The Evolution of Programming Languages
The term “programming languages” evokes thoughts of C, C++, Java, SQL, and other computer languages with complicated syntaxes and endless lines of code.
But this isn’t where programming languages started out. That particular origin story begins a lot earlier.
In the 1940s, the first electronic computers came into existence. But there was a problem. Early level assembly languages were horribly complicated. Programming with them was like trying to carve “David” with a toothpick.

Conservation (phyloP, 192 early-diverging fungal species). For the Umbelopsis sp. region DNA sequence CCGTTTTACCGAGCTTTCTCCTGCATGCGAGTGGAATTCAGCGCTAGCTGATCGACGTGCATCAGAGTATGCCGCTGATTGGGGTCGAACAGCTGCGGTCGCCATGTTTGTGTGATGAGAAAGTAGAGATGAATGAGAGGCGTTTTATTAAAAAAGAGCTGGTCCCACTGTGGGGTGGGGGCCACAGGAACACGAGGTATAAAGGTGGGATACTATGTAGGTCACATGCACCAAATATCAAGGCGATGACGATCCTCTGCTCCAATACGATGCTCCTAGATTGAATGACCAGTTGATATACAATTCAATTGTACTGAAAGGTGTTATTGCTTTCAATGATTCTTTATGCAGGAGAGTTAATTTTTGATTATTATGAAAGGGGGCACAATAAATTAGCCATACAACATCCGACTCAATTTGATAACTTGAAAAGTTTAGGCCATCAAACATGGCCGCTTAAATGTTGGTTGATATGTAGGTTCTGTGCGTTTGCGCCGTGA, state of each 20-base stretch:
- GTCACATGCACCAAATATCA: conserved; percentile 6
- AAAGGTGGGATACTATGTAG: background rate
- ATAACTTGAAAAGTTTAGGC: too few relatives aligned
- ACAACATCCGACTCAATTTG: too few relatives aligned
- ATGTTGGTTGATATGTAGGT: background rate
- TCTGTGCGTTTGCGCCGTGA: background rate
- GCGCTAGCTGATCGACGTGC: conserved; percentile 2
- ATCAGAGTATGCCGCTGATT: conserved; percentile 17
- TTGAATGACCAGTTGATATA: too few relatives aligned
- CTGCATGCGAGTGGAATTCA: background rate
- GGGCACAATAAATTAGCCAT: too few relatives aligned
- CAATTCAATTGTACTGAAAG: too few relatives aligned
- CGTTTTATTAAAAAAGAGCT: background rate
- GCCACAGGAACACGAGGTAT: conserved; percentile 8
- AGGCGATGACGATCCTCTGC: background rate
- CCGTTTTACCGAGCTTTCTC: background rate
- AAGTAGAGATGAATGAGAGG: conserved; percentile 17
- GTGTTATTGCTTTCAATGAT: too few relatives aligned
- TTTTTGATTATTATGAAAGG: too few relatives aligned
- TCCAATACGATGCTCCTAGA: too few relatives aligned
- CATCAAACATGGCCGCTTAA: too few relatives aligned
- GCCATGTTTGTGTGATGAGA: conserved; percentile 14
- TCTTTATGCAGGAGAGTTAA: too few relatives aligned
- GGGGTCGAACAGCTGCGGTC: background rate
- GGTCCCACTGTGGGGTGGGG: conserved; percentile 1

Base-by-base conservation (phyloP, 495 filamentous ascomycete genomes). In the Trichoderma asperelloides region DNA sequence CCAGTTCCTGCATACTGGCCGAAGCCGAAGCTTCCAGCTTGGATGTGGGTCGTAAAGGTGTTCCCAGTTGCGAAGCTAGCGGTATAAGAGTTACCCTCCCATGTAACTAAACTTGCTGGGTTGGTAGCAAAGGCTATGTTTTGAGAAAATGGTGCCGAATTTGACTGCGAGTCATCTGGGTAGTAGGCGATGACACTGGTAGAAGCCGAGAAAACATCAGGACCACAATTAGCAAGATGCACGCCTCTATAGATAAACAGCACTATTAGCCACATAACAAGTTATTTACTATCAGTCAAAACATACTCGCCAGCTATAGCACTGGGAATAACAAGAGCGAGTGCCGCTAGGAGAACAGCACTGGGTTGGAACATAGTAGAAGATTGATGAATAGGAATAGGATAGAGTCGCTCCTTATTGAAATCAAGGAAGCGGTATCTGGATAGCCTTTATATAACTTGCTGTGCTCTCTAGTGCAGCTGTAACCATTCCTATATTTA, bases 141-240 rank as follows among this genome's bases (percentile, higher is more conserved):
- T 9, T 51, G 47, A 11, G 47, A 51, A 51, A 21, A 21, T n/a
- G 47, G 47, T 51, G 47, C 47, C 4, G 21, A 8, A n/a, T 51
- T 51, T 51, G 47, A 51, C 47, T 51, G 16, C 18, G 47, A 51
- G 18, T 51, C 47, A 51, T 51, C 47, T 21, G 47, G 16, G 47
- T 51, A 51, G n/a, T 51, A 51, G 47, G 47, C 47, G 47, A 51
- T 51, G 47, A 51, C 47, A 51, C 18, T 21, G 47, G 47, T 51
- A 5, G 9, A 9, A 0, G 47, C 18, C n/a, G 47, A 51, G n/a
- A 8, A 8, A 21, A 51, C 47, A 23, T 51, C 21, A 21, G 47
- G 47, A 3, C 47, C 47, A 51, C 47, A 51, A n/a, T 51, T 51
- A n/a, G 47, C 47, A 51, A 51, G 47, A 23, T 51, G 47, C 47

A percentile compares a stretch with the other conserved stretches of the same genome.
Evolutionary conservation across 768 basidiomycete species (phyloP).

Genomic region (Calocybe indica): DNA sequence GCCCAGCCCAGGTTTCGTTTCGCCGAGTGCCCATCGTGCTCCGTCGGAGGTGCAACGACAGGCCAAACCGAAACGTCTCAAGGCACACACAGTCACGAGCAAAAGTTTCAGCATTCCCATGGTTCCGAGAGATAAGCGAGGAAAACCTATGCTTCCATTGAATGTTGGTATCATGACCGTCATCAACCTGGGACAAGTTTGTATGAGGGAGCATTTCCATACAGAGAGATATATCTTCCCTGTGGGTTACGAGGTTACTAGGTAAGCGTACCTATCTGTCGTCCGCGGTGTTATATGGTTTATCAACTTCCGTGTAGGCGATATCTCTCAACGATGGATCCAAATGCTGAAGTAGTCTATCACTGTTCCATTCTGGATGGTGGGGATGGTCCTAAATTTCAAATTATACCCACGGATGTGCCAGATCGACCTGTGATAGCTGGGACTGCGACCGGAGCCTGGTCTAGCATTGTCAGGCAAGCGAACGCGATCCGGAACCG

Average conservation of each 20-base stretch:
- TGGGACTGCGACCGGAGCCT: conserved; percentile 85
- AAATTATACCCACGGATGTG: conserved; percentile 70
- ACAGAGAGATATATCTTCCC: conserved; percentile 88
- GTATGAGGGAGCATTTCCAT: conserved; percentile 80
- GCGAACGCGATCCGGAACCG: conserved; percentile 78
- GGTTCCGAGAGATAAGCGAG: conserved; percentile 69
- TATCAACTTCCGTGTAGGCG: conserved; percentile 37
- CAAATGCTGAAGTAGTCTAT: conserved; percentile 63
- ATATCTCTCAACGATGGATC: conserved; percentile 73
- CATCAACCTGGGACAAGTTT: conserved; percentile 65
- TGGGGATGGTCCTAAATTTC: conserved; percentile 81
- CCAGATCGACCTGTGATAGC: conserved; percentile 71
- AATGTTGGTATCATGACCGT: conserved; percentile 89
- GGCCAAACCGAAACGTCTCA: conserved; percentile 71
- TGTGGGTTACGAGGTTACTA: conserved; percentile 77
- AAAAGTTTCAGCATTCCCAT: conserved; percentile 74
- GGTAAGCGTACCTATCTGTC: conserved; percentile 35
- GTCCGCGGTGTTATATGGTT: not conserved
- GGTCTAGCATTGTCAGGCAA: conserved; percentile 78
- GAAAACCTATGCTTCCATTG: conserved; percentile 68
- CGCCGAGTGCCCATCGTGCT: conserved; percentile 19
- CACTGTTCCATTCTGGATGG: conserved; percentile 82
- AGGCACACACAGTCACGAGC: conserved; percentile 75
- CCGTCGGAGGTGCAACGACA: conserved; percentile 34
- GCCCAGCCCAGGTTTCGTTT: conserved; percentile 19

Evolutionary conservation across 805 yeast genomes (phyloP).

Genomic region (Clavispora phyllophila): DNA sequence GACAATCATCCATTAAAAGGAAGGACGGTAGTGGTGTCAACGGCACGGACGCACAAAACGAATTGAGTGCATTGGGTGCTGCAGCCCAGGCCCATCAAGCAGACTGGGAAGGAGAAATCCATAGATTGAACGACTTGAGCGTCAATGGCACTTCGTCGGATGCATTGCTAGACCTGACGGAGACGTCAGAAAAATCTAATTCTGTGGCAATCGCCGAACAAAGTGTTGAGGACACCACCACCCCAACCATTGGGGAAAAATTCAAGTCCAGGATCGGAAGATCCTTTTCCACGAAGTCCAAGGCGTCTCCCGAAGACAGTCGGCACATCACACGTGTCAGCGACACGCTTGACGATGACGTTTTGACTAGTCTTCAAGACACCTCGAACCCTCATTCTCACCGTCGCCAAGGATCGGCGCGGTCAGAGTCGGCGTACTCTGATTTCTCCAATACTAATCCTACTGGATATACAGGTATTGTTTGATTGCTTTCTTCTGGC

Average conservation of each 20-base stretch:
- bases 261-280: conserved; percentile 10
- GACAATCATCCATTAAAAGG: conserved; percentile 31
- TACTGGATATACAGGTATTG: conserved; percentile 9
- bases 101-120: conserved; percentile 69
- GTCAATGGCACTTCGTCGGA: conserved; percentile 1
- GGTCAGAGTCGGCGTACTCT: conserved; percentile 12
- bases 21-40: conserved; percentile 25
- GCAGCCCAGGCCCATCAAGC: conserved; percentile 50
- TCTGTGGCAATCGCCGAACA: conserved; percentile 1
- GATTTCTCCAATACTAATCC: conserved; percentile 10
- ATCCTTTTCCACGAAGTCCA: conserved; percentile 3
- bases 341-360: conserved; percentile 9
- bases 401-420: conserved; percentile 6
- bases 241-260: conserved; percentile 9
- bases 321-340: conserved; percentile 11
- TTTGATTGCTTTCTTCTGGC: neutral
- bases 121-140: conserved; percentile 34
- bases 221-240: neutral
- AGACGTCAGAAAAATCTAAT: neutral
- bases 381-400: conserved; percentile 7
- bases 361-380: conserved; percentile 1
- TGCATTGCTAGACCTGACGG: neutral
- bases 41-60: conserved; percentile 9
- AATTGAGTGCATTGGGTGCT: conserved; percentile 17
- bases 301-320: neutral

There had to be a better way.
A breakthrough came with the invention of FORTRAN by computer giant, IBM. The fact that it wasn’t just limited to being a test subject but was actually functional, made it revolutionary and incredibly popular. Another thing that made FORTRAN so revolutionary was that it was great for high-performance computing. A lot of the world’s modern supercomputers still use it, and there are benchmark programs made out of FORTRAN that push these behemoths to see how far they can go.
But FORTRAN still had a problem. It was mostly useful for scientific and numeric computing. Also, it wasn’t as intuitive as people needed it to be. In addition to all of this, it was limited in what it could do.
And that’s where COBOL came in to pick up the slack.